Funding to be used for last lap of seven-year project
Cold Spring has won a $6,000 matching grant from the Greenway to help complete its Local Waterfront Revitalization Program (LWRP), which it began work on in 2006. The money will be used strengthen the LWRP section on implementation with proposed changes in the Village Code and increase the focus on climate change and sea level rise.
Anne Impellizzeri, vice chair of the Special Board, spearheaded the effort to obtain the additional funds, which were approved by the Greenway Board at their meeting in Hyde Park on Friday, Jan. 25. Impellizzeri declared, “We’re in the home stretch of this seven-year project. We want to finish this year and do it right, and this money allows us to do just that.”
The Village Board appointed an all-volunteer Special Board in 2006 to draft a Comprehensive Plan and a LWRP. The Greenway provided a $7,500 initial matching grant to launch the project, which carried the effort until cash began to flow in August 2010 from a $50,000 matching grant from the state. The village itself fronted some funding that year, which was subsequently reimbursed.
The Special Board completed its work on a Comprehensive Plan in December 2010, and the plan was then amended and adopted by the village in January 2012. The Special Board determined that its funding fell short of what was needed for a full LWRP, so opted, with the support of the state, to complete an interim study, called the Local Waterfront Revitalization Strategy (LWRS), in November of 2011. The Village Board and the state of New York accepted the strategy within just a few weeks. Later, $27,000 in additional state funding was granted to complete the full program.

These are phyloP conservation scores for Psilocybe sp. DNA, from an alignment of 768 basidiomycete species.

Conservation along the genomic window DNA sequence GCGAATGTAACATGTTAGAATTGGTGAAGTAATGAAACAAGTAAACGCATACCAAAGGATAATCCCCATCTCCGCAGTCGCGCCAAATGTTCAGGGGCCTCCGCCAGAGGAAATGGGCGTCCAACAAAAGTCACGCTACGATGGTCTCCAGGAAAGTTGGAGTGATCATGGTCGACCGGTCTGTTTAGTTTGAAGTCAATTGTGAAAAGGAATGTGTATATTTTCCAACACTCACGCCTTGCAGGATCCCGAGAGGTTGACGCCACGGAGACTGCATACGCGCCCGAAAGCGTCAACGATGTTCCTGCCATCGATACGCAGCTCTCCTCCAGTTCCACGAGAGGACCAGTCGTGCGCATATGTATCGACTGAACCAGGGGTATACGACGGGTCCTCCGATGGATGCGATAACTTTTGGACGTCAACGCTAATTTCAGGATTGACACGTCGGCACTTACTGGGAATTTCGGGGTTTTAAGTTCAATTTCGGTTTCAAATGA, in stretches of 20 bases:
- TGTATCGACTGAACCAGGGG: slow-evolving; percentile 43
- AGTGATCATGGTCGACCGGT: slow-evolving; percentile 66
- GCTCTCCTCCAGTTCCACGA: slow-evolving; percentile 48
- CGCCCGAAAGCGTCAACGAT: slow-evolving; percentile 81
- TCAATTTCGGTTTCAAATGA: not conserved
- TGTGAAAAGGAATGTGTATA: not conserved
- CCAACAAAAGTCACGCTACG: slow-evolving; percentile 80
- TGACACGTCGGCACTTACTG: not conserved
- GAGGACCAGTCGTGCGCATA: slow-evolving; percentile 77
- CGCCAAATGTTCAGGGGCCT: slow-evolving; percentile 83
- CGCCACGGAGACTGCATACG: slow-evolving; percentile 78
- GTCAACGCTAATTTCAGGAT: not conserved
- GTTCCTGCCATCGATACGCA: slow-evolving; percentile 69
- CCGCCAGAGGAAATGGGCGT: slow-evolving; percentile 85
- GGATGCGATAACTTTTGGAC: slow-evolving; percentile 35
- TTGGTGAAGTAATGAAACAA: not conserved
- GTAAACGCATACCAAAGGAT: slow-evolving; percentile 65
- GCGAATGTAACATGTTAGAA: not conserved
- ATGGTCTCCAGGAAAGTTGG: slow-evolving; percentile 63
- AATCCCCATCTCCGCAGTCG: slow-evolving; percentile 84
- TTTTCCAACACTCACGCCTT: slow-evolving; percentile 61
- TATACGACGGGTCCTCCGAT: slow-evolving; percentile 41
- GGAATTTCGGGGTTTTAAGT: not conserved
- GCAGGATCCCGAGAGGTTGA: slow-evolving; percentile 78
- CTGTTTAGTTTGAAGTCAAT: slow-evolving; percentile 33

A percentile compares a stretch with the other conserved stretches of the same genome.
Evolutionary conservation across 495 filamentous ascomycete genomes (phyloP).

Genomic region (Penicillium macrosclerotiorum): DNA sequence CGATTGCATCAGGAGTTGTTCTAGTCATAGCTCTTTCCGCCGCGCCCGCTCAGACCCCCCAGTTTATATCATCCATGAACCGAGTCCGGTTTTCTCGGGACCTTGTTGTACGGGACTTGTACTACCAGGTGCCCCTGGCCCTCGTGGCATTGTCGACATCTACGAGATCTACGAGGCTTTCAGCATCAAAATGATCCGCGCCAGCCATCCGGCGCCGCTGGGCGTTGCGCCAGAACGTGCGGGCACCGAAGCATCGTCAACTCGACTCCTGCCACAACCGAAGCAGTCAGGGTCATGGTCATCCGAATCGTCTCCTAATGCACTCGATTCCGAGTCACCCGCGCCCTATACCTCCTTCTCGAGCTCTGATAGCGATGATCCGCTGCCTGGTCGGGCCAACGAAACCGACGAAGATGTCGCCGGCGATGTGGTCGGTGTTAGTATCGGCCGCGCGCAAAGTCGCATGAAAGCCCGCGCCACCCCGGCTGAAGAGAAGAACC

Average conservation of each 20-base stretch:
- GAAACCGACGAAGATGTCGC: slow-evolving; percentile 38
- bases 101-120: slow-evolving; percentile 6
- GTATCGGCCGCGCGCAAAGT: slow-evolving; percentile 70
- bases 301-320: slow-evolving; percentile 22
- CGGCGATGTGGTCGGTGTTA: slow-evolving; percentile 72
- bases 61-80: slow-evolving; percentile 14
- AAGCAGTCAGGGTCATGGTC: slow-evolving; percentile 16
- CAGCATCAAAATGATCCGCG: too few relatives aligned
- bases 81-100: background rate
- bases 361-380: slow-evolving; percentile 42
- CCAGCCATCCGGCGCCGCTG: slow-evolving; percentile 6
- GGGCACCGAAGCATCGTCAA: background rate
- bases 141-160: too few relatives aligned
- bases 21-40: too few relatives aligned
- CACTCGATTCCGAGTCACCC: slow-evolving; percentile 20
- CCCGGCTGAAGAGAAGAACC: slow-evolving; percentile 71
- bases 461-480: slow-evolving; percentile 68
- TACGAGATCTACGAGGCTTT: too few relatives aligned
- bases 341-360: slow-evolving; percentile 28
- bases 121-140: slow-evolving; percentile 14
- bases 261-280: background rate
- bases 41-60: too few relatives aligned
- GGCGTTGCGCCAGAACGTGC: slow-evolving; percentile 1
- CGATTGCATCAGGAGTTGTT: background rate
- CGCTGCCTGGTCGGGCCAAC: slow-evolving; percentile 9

The Special Board, which has worked with GreenPlan, a consulting firm, since December 2009, has been drafting the sections of the LWRP for more than a year, and hopes to finish the work by summer. Through a provision in the program called a Harbor Management Plan, the village will gain authority to the middle of the Hudson River. The LWRP will spell out 13 coastal policies and outline several projects, as well as the implementation steps the village intends to take, which will include proposed changes in the Village Code. Because the LWRP law originated with the Federal Coastal Management law of the 1970s, and must first pass muster by dozens of federal, state and county agencies, the village’s new LWRP will have standing at all levels of government.
The LWRP will give the village leverage in obtaining grant money for projects. A notable success in the Hudson Valley, Dobbs Ferry obtained $6 million in private donations and government grant funding for waterfront improvements after adopting its LWRP in 2006. Projects the Special Board has proposed include an Overlook Park on a portion of the Village Garage site, a RiverWalk, and basic improvements at Dockside, starting with shoreline stabilization.